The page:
“I love that my mom pays attention to their heart issues and is very intentional with them when she is with them. She coaches them when they need redirection and encourages and openly praises them when she sees them having self-control, or being selfless with their siblings (or whatever specific issue she knows that particular child has been struggling with.) She doesn’t make excuses for their sin, instead I really feel like she is teamed up with us in helping them work through their struggles.”
“While I understand grandma and grandpa want to spoil the kids (and to a certain extent that’s okay), we don’t want our kids to view grandma and grandpa’s house as a refuge from any kind of discipline. Even if grandma and grandpa aren’t going to be the source of discipline when they care for our kids, we would appreciate if they kept track of disciplinary issues. Many times we see our kids come back from a couple of days at the grandparent’s house with lax attitudes toward bad behavior and we feel like the bad guys for having to re-instill certain values.”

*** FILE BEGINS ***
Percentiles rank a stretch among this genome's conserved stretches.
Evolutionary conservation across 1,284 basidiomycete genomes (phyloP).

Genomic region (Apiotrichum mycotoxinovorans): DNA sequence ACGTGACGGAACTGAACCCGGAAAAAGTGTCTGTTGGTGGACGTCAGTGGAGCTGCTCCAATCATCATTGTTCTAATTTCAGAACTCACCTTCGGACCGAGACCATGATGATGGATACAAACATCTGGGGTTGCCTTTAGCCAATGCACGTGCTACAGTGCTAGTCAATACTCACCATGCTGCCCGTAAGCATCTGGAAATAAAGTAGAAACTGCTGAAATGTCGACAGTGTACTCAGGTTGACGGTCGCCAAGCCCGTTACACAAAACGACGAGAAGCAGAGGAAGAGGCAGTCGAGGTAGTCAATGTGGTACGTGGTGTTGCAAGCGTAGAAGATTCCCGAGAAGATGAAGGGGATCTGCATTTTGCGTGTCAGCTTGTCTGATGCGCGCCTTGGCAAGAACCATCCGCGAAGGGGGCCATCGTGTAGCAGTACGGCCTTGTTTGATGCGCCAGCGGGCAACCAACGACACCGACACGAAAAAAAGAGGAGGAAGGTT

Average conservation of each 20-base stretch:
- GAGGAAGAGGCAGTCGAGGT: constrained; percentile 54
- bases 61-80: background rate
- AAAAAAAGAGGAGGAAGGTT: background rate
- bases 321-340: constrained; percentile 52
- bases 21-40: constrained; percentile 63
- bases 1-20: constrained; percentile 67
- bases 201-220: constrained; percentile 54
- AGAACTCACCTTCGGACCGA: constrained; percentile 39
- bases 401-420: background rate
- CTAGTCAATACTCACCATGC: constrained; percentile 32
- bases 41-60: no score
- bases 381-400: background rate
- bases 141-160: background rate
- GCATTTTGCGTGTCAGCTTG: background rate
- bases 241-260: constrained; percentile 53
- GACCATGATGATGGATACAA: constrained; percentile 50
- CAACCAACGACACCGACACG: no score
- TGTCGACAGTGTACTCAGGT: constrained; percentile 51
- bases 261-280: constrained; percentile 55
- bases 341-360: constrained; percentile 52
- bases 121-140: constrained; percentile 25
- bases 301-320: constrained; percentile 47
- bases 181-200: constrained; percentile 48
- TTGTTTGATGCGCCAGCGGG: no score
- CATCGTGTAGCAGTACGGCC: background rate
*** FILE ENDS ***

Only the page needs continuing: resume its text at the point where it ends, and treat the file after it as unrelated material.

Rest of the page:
“I love when grandparents say out loud, ‘I support your mom and dad and whatever they decided.’ or things like that. My kids have tried to get the grandparents on their side about something, but I have heard them declare that we will make good decisions and that they support us.”
10. Know that we value you.
Every mom who answered these questions clearly valued the grandmas in her life. You remember how it was as a mom — those who’ve gone before you had the ability to greatly impact your life.
Sure, some relationships aren’t perfect, and there’s various dynamics that come into play in different families, but you are appreciated. And probably more so than has been communicated. Most moms feel far too low on time to show proper appreciation — but they do value you. And with that, know that we are still learning from you. Perhaps without us even knowing it, we are taking mental notes. Because we are that next generation of grandmas and we want to do it well too.
So as you seek to be that difference-making, example-setting, godly grandma, know that first and foremost, you are pleasing God as you invest. But secondarily know that you are impacting us, not just our kids.
We are thankful for the godly grandmas in our life.